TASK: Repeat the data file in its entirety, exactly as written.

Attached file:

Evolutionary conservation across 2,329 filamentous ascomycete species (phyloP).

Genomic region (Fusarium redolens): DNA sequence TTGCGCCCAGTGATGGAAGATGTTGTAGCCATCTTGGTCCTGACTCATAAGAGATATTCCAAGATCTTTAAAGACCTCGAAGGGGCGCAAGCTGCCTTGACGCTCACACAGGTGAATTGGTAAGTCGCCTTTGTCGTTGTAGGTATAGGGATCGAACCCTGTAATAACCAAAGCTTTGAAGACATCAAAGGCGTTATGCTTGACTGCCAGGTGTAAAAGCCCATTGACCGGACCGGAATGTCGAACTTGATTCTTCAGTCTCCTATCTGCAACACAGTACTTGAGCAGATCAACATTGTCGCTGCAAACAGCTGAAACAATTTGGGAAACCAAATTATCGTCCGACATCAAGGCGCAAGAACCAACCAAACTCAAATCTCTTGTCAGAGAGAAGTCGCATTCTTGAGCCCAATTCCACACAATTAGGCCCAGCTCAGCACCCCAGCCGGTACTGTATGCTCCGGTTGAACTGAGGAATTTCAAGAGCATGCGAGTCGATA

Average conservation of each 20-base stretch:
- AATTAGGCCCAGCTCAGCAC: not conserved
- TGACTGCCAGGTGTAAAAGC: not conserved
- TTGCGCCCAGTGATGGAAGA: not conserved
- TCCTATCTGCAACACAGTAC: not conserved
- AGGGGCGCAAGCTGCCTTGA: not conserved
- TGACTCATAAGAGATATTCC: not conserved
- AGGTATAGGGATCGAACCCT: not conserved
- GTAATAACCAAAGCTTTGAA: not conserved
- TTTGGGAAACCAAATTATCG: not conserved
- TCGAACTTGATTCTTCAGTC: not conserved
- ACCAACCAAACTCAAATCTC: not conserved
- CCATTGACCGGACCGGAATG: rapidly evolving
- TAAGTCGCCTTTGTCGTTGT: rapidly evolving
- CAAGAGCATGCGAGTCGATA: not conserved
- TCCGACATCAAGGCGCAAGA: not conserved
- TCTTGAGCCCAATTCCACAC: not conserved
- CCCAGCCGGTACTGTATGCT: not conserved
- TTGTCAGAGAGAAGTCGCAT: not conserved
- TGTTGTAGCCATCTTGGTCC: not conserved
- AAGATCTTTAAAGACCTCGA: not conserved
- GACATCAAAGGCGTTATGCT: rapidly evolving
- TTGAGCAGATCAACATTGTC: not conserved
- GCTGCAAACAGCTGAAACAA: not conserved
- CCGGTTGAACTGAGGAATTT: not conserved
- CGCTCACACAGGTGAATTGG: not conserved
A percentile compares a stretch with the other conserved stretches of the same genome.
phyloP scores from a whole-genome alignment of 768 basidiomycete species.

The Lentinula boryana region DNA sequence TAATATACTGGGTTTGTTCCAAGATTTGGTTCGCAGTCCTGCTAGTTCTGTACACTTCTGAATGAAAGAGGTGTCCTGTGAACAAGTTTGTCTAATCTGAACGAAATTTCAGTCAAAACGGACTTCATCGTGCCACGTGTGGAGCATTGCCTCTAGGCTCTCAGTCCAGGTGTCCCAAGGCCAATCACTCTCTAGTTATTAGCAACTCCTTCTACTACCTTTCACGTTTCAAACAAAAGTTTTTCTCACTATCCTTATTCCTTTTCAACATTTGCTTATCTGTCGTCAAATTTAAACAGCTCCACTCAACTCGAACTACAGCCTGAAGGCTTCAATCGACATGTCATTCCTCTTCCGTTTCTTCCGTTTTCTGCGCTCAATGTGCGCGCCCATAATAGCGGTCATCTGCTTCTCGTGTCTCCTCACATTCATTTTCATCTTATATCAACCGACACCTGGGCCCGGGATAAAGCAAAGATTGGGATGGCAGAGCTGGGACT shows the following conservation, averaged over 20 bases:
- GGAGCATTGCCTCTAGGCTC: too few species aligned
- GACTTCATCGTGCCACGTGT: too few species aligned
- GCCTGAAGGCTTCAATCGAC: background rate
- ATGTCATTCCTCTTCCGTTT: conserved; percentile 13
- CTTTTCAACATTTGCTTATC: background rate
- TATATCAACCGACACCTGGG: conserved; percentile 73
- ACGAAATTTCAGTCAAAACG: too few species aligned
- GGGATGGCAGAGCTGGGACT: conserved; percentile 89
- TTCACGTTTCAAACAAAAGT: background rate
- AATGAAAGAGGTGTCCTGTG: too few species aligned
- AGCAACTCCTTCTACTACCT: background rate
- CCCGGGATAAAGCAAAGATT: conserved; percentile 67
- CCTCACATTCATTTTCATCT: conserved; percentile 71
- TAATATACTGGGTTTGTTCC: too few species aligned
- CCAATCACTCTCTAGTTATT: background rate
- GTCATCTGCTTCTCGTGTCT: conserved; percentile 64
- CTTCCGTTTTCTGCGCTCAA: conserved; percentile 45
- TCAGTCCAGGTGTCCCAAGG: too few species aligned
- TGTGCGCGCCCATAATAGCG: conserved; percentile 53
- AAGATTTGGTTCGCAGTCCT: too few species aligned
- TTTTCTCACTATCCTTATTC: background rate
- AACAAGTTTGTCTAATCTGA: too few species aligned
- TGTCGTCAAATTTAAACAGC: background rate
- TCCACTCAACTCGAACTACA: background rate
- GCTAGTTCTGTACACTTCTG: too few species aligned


Evolutionary conservation across 2,329 filamentous ascomycete species (phyloP).

Genomic region (Fusarium redolens): DNA sequence TTGCGCCCAGTGATGGAAGATGTTGTAGCCATCTTGGTCCTGACTCATAAGAGATATTCCAAGATCTTTAAAGACCTCGAAGGGGCGCAAGCTGCCTTGACGCTCACACAGGTGAATTGGTAAGTCGCCTTTGTCGTTGTAGGTATAGGGATCGAACCCTGTAATAACCAAAGCTTTGAAGACATCAAAGGCGTTATGCTTGACTGCCAGGTGTAAAAGCCCATTGACCGGACCGGAATGTCGAACTTGATTCTTCAGTCTCCTATCTGCAACACAGTACTTGAGCAGATCAACATTGTCGCTGCAAACAGCTGAAACAATTTGGGAAACCAAATTATCGTCCGACATCAAGGCGCAAGAACCAACCAAACTCAAATCTCTTGTCAGAGAGAAGTCGCATTCTTGAGCCCAATTCCACACAATTAGGCCCAGCTCAGCACCCCAGCCGGTACTGTATGCTCCGGTTGAACTGAGGAATTTCAAGAGCATGCGAGTCGATA

Average conservation of each 20-base stretch:
- AATTAGGCCCAGCTCAGCAC: not conserved
- TGACTGCCAGGTGTAAAAGC: not conserved
- TTGCGCCCAGTGATGGAAGA: not conserved
- TCCTATCTGCAACACAGTAC: not conserved
- AGGGGCGCAAGCTGCCTTGA: not conserved
- TGACTCATAAGAGATATTCC: not conserved
- AGGTATAGGGATCGAACCCT: not conserved
- GTAATAACCAAAGCTTTGAA: not conserved
- TTTGGGAAACCAAATTATCG: not conserved
- TCGAACTTGATTCTTCAGTC: not conserved
- ACCAACCAAACTCAAATCTC: not conserved
- CCATTGACCGGACCGGAATG: rapidly evolving
- TAAGTCGCCTTTGTCGTTGT: rapidly evolving
- CAAGAGCATGCGAGTCGATA: not conserved
- TCCGACATCAAGGCGCAAGA: not conserved
- TCTTGAGCCCAATTCCACAC: not conserved
- CCCAGCCGGTACTGTATGCT: not conserved
- TTGTCAGAGAGAAGTCGCAT: not conserved
- TGTTGTAGCCATCTTGGTCC: not conserved
- AAGATCTTTAAAGACCTCGA: not conserved
- GACATCAAAGGCGTTATGCT: rapidly evolving
- TTGAGCAGATCAACATTGTC: not conserved
- GCTGCAAACAGCTGAAACAA: not conserved
- CCGGTTGAACTGAGGAATTT: not conserved
- CGCTCACACAGGTGAATTGG: not conserved
A percentile compares a stretch with the other conserved stretches of the same genome.
phyloP scores from a whole-genome alignment of 768 basidiomycete species.

The Lentinula boryana region DNA sequence TAATATACTGGGTTTGTTCCAAGATTTGGTTCGCAGTCCTGCTAGTTCTGTACACTTCTGAATGAAAGAGGTGTCCTGTGAACAAGTTTGTCTAATCTGAACGAAATTTCAGTCAAAACGGACTTCATCGTGCCACGTGTGGAGCATTGCCTCTAGGCTCTCAGTCCAGGTGTCCCAAGGCCAATCACTCTCTAGTTATTAGCAACTCCTTCTACTACCTTTCACGTTTCAAACAAAAGTTTTTCTCACTATCCTTATTCCTTTTCAACATTTGCTTATCTGTCGTCAAATTTAAACAGCTCCACTCAACTCGAACTACAGCCTGAAGGCTTCAATCGACATGTCATTCCTCTTCCGTTTCTTCCGTTTTCTGCGCTCAATGTGCGCGCCCATAATAGCGGTCATCTGCTTCTCGTGTCTCCTCACATTCATTTTCATCTTATATCAACCGACACCTGGGCCCGGGATAAAGCAAAGATTGGGATGGCAGAGCTGGGACT shows the following conservation, averaged over 20 bases:
- GGAGCATTGCCTCTAGGCTC: too few species aligned
- GACTTCATCGTGCCACGTGT: too few species aligned
- GCCTGAAGGCTTCAATCGAC: background rate
- ATGTCATTCCTCTTCCGTTT: conserved; percentile 13
- CTTTTCAACATTTGCTTATC: background rate
- TATATCAACCGACACCTGGG: conserved; percentile 73
- ACGAAATTTCAGTCAAAACG: too few species aligned
- GGGATGGCAGAGCTGGGACT: conserved; percentile 89
- TTCACGTTTCAAACAAAAGT: background rate
- AATGAAAGAGGTGTCCTGTG: too few species aligned
- AGCAACTCCTTCTACTACCT: background rate
- CCCGGGATAAAGCAAAGATT: conserved; percentile 67
- CCTCACATTCATTTTCATCT: conserved; percentile 71
- TAATATACTGGGTTTGTTCC: too few species aligned
- CCAATCACTCTCTAGTTATT: background rate
- GTCATCTGCTTCTCGTGTCT: conserved; percentile 64
- CTTCCGTTTTCTGCGCTCAA: conserved; percentile 45
- TCAGTCCAGGTGTCCCAAGG: too few species aligned
- TGTGCGCGCCCATAATAGCG: conserved; percentile 53
- AAGATTTGGTTCGCAGTCCT: too few species aligned
- TTTTCTCACTATCCTTATTC: background rate
- AACAAGTTTGTCTAATCTGA: too few species aligned
- TGTCGTCAAATTTAAACAGC: background rate
- TCCACTCAACTCGAACTACA: background rate
- GCTAGTTCTGTACACTTCTG: too few species aligned